S otheby's upcoming sale, Arts of the Islamic World on 24 October will feature an important piece of Iznik pottery, the 'Debbane Charger'. It was created in the earliest group of Iznik ceramics during the 15th century reign of Mehmet II, ‘the Conqueror’. Belonging to a small and exceptionally rare group of Iznik pottery, it is characterised by an intense, inky, blue-black colouring, distinctive of the embryonic state of firing control at this time, around two decades before a brighter cobalt blue could be accomplished. This special piece encapsulates a confluence of influences, both local and foreign, as well as a flair for invention.
Mehmet II was renowned for his patronage of the arts, and is celebrated for inviting foreign artists to his royal court. Exquisite Iznik pieces such as the ‘Debbane Charger’ could only have been created in response to demand from the court itself, since only royalty could finance such an industry. Aside from the Islamic arts of illumination and calligraphy, the decoration of this piece owes a debt to two other distinct influences – Chinese porcelain and Islamic metalwork. It is similar in size to 14th century Yuan porcelain dishes, which were among the popular blue and white wares imported into the Ottoman Empire. The influence of Balkan silver bowls is also evident, as the decoration attempts to create the impression of relief metalwork.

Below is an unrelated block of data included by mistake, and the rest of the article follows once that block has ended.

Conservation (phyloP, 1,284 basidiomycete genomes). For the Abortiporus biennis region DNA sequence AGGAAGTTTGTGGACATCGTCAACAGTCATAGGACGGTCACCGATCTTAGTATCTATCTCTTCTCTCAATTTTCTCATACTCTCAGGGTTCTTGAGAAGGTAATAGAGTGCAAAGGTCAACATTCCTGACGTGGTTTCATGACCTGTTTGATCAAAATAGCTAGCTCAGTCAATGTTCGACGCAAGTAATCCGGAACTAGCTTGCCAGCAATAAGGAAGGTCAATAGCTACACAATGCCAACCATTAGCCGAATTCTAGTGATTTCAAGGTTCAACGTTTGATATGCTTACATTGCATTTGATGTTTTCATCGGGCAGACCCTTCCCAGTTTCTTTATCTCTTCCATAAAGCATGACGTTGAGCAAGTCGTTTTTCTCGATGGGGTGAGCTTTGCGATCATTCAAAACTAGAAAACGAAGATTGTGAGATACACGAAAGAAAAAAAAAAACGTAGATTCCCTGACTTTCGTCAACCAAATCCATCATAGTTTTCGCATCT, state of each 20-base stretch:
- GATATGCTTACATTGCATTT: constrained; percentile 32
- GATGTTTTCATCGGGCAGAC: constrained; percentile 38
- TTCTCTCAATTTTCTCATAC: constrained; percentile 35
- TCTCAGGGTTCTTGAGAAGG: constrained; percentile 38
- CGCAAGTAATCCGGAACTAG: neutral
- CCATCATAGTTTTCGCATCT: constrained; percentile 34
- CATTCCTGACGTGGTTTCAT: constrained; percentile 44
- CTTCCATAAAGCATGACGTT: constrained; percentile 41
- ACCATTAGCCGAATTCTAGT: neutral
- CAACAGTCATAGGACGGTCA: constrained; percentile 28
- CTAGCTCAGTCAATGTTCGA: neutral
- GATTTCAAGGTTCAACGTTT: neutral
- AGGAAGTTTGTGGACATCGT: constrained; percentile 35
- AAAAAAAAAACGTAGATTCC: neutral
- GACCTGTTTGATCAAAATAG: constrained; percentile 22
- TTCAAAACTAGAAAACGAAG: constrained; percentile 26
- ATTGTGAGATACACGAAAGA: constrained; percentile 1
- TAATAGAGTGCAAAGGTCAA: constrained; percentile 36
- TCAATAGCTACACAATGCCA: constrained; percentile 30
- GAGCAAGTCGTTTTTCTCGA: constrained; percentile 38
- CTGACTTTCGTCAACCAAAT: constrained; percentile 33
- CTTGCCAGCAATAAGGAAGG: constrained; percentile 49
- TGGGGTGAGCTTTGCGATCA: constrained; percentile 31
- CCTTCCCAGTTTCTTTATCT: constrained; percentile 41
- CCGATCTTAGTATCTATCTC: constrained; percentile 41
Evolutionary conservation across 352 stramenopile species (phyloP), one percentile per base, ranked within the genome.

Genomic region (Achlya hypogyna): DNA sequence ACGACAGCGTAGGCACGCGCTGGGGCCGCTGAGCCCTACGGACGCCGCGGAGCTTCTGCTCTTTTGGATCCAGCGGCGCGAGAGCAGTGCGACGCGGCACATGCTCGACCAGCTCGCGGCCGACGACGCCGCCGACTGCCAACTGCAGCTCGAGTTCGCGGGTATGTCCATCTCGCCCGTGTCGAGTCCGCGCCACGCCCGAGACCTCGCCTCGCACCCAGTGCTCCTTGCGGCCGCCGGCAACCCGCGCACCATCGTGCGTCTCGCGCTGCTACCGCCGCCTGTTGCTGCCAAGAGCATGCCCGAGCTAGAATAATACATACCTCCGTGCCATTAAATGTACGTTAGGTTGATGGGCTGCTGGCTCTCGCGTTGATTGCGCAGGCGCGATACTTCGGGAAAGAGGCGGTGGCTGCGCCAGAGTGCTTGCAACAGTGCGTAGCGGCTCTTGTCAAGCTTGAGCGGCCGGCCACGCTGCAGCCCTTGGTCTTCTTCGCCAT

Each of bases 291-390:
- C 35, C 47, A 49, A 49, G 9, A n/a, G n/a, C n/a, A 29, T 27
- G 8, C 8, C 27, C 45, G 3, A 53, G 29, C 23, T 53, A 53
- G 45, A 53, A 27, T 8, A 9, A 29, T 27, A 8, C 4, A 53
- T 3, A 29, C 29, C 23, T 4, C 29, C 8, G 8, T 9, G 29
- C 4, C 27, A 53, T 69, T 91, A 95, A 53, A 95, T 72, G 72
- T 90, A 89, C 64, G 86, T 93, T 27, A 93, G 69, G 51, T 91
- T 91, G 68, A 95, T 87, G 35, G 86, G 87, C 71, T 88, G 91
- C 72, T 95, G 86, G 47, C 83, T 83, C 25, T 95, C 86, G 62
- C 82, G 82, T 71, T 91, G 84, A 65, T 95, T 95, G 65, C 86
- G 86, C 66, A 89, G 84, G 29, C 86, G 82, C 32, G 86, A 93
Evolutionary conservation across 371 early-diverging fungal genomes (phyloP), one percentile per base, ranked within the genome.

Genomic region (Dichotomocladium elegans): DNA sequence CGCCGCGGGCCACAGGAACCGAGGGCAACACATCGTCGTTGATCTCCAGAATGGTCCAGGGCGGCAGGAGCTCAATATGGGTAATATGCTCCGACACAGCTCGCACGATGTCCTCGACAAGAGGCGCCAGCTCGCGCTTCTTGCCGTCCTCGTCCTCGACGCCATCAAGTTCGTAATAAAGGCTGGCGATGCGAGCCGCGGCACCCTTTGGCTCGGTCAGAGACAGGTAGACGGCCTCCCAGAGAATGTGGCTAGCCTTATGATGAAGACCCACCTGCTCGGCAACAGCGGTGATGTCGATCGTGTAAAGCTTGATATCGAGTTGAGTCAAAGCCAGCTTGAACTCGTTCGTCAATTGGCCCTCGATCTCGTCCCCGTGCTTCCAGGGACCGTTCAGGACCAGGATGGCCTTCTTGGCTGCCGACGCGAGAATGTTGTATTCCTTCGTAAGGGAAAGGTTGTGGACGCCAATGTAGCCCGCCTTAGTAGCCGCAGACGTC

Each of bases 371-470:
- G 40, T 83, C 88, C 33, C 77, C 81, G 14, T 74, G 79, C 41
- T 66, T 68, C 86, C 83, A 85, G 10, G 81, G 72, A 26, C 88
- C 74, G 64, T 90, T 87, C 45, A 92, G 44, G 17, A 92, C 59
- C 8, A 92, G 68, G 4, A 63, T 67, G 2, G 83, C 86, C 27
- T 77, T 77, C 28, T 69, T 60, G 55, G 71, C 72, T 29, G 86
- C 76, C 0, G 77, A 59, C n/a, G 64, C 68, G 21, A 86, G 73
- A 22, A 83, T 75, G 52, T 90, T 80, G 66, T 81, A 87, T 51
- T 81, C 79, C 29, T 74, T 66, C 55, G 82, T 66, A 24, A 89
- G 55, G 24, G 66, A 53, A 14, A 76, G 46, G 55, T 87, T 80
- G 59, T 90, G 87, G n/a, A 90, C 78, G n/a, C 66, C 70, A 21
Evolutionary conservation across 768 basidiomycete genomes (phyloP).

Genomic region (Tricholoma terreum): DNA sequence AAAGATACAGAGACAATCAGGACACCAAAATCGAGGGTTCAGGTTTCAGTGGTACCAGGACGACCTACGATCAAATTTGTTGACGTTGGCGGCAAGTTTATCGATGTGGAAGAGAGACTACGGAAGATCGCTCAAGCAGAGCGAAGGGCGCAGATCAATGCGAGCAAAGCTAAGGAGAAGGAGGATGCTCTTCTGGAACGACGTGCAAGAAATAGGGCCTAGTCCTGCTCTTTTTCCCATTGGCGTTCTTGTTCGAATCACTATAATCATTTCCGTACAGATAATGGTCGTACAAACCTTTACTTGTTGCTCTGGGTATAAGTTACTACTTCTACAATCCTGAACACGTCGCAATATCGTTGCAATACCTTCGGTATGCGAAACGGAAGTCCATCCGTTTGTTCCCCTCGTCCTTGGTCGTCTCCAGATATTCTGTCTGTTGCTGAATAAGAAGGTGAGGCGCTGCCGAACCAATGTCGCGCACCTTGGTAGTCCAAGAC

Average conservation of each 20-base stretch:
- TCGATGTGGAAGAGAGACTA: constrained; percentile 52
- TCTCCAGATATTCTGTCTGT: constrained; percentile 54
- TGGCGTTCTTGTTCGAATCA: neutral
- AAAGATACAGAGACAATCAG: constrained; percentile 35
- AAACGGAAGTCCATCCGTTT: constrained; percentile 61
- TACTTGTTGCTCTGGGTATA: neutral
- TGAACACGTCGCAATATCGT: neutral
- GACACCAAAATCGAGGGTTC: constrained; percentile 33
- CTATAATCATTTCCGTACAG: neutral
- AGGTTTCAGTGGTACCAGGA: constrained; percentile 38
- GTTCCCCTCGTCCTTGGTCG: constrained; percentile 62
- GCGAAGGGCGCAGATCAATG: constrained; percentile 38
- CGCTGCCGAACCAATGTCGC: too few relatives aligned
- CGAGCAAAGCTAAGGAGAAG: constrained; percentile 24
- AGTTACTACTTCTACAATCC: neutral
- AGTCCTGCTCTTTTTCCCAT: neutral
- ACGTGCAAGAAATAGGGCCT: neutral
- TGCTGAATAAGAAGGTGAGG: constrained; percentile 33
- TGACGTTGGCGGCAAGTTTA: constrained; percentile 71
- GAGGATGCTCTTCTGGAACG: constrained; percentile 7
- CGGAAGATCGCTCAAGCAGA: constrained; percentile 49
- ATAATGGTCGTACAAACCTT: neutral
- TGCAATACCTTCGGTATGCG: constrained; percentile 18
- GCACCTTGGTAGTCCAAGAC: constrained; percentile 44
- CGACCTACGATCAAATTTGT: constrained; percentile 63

The ‘Debbane Charger’ is related to four other large dishes, all of which are held in museum collections – including Paris’ Musée du Louvre. In their landmark book: Iznik: The Pottery of Ottoman Turkey, Nurhan Atasoy and Julian Raby suggested that the dishes were used in court banquets. Though not identical, they display a number of shared elements – the huge scale, central floret, and use of both Rumi and Hatayi motifs, the names given to the rigorously executed arabesque decoration and Chinoiserie floral scrolls respectively. Sotheby’s sale catalogue is the first time that this newly discovered member of the group has been published.
The charger was formerly in the collection of prolific bibliophile and businessman Max Debbane (1893-1965), who patronised many leading cultural institutions in the town of his birth, Alexandria, as well as serving as President of the Archaeological Society.
Opportunities to acquire works of Iznik pottery from this earliest period are indescribably rare, and not since Sotheby’s Islamic sale of 29 April 1993 has such a significant example appeared on the market.